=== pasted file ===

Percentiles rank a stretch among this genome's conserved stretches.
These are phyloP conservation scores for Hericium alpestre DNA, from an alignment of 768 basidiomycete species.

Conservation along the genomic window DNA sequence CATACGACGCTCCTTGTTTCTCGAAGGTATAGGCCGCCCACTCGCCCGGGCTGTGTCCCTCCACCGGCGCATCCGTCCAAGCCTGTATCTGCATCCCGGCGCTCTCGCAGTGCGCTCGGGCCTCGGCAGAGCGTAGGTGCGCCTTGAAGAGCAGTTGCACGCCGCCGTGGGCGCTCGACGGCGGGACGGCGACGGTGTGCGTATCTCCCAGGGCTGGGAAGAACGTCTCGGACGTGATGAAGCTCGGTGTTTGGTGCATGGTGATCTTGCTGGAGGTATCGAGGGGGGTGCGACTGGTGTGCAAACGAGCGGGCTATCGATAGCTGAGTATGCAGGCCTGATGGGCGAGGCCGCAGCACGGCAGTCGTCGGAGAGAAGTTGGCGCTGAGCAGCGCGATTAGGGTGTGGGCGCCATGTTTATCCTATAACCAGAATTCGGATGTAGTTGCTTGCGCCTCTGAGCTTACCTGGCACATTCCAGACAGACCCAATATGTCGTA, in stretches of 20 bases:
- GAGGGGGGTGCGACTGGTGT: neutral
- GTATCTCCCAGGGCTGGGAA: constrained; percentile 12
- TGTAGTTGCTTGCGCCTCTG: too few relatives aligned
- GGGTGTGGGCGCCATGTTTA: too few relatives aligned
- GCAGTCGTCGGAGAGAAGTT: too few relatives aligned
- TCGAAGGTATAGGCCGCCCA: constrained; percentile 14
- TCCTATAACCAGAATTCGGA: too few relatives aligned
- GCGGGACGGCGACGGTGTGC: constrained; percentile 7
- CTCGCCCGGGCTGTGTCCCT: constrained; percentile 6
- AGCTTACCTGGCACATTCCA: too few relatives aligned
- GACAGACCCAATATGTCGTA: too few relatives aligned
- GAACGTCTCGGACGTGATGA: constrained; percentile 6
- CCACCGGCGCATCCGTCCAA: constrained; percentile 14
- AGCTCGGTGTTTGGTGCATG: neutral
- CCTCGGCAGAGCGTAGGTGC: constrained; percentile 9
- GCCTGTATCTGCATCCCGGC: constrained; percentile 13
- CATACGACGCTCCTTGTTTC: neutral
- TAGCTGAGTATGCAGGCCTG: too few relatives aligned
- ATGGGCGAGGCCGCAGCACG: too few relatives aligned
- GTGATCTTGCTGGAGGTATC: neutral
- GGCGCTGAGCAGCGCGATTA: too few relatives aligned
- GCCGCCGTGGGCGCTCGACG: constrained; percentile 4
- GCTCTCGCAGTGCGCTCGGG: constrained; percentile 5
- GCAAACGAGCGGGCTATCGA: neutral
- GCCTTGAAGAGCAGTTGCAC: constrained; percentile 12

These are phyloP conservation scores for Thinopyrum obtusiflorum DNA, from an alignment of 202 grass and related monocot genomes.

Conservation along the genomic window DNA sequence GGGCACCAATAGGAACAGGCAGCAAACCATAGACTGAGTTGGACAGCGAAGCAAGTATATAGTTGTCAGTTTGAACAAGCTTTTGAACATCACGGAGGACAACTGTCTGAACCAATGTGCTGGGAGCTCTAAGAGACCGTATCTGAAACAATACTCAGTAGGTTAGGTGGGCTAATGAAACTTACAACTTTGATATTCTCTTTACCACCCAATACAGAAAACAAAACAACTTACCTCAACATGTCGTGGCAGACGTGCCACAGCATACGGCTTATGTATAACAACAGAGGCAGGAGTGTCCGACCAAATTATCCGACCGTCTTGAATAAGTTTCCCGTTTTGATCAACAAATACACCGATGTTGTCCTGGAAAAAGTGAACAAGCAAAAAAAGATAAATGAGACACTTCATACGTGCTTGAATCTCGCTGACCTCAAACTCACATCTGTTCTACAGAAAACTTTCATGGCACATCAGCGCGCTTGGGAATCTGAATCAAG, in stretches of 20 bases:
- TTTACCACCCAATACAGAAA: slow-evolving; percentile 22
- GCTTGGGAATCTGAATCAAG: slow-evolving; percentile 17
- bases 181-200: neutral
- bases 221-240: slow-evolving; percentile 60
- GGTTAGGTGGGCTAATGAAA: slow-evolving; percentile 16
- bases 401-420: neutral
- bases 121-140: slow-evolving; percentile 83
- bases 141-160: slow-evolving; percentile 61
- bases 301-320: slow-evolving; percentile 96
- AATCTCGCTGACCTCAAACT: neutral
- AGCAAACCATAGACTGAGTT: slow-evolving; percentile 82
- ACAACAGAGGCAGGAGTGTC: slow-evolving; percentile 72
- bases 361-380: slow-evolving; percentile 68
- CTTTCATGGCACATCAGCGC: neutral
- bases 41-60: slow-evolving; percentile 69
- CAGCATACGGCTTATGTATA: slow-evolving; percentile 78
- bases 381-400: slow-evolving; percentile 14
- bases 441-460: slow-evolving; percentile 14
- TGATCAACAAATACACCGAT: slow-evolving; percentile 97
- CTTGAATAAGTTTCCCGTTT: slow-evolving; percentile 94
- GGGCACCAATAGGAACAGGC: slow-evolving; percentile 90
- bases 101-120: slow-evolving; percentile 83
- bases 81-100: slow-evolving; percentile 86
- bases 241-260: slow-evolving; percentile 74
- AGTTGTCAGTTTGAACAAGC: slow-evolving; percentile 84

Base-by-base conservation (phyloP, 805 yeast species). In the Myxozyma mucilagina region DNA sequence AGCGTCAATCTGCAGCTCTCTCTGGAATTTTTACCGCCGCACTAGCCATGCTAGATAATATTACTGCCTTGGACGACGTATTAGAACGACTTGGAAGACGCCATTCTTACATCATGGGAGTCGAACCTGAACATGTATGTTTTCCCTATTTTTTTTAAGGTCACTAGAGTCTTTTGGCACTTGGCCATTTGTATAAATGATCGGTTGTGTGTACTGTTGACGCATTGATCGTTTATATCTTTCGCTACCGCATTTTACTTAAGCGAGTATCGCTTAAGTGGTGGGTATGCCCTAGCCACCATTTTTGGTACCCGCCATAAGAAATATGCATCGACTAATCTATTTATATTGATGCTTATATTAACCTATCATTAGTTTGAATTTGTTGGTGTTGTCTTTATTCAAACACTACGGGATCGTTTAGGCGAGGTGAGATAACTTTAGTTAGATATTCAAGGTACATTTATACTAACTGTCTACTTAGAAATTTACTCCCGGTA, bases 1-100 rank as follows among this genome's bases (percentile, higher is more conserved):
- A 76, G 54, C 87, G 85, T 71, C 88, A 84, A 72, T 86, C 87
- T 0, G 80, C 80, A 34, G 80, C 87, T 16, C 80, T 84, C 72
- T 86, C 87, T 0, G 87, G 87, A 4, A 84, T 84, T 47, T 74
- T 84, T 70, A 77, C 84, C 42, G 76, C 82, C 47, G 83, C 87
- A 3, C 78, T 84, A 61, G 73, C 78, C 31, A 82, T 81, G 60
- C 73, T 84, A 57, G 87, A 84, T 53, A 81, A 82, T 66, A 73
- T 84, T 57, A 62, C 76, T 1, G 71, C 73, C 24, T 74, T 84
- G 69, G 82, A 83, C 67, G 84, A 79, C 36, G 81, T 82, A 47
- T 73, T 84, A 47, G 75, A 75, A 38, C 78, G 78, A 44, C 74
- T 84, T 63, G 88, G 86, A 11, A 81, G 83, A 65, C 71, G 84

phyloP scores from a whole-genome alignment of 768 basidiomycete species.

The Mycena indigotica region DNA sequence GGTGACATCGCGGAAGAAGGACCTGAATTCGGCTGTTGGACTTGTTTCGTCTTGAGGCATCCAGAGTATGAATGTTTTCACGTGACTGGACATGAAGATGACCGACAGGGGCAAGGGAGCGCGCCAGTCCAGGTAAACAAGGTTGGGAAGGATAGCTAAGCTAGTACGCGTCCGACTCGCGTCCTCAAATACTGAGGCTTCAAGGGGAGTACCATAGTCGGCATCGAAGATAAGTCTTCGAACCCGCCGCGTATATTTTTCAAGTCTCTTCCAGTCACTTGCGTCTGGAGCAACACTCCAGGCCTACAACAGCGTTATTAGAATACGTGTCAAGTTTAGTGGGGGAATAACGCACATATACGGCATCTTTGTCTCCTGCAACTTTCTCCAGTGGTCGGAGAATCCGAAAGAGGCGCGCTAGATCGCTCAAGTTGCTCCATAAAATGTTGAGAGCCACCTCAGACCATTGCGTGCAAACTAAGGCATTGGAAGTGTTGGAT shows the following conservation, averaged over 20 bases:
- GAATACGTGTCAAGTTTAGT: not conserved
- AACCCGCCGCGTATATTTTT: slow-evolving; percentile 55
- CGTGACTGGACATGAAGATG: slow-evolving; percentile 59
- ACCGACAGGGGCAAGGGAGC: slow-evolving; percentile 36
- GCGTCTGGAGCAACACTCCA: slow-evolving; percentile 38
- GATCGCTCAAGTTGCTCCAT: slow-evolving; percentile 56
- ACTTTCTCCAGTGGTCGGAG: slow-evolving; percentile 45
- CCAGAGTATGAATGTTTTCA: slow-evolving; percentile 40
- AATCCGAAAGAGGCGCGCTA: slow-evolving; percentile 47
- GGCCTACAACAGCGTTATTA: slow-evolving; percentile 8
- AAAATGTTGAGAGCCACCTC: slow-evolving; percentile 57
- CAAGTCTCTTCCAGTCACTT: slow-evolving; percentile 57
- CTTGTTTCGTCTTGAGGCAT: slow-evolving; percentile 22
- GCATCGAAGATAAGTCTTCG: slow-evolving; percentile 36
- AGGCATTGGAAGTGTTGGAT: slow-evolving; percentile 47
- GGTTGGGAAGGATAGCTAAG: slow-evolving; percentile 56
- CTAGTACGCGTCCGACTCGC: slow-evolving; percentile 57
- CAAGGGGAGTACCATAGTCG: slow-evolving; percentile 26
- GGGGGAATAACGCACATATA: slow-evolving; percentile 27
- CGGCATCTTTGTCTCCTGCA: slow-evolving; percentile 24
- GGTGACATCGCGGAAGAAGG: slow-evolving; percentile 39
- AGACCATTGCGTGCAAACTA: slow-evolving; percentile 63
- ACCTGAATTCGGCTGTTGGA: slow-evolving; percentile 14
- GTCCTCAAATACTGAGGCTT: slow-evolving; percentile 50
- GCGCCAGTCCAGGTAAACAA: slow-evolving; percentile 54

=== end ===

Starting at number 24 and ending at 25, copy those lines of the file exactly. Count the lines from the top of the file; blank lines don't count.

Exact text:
- GGCGCTGAGCAGCGCGATTA: too few relatives aligned
- GCCGCCGTGGGCGCTCGACG: constrained; percentile 4